Theologian Jaroslav Pelikan said: “Tradition is the living faith of the dead, traditionalism is the dead faith of the living.”
Let me explain.
Tradition is the “living faith of the dead.” It’s a reference to the dynamic and life-changing Christian faith of those who have gone on before us, and which we remember through certain meaningful traditions.
Traditionalism, on the other hand, is the “dead faith of the living.” It’s a reference to people just going through the motions of certain traditions without (a) knowing the meaning behind what they’re doing, or (b) demonstrating any significant life-changing faith.
In light of this, we’re entering Advent. Put it together with Christmas and it’s a season thick with traditions.
But do our traditions mean anything? Are they dead traditionalism? Or are they living tradition?
Today I want to encourage you to make your traditions meaningful and alive. The way you do that is to:
(a) Talk about the meaning behind what you’re doing
(b) Live differently as a result
-Do you set up an advent wreath but don’t talk about what it means?
-Do you set up a nativity scene but don’t talk about the characters?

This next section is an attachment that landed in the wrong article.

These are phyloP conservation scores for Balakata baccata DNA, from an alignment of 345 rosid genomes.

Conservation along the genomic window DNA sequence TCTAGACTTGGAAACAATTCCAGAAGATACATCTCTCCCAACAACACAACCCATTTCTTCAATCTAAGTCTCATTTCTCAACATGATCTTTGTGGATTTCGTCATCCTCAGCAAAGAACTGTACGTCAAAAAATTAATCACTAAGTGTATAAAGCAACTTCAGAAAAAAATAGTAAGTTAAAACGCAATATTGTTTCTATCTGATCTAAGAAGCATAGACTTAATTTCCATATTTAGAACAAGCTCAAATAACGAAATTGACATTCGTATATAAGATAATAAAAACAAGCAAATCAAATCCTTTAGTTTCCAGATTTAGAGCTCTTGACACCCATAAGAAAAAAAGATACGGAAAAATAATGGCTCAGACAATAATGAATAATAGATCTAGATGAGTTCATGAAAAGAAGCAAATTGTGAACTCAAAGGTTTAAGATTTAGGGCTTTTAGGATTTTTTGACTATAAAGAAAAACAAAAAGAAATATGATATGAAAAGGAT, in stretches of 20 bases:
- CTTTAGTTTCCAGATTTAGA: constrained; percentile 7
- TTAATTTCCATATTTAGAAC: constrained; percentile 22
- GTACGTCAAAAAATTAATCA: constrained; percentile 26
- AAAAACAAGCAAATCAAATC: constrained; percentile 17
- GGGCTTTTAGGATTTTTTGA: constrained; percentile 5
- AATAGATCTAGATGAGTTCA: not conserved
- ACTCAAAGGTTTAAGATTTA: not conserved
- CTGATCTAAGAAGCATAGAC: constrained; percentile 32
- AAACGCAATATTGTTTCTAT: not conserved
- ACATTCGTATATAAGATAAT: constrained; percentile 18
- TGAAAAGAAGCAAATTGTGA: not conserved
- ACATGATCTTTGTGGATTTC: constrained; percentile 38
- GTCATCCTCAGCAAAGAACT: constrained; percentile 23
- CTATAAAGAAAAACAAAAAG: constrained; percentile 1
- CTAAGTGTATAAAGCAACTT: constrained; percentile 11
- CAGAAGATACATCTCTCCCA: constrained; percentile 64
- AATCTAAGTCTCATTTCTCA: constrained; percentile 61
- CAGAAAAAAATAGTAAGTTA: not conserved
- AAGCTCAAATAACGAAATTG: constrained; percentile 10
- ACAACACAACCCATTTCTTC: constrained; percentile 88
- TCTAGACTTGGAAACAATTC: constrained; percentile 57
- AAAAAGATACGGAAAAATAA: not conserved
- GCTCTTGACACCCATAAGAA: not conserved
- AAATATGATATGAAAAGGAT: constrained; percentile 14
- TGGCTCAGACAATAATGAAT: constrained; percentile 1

-Do you talk about God’s love for the world but don’t provide for the poor?
Speaking to the Pharisees and teachers of the law in Matthew 15:3, Jesus said, “And why do you break the command of God for the sake of your tradition?” Knowing that traditions can be powerful forces which distract us from what’s truly important, Jesus offered a warning not to blindly buy into traditions while neglecting God’s commands.
We don’t worship traditions. We worship God. So make your traditions meaningful by (a) talking about what they mean, and (b) living differently as a result.
“Tradition is the living faith of the dead, traditionalism is the dead faith of the living.”
By Matthew Ruttan
-Bible quotes are from the New International Version.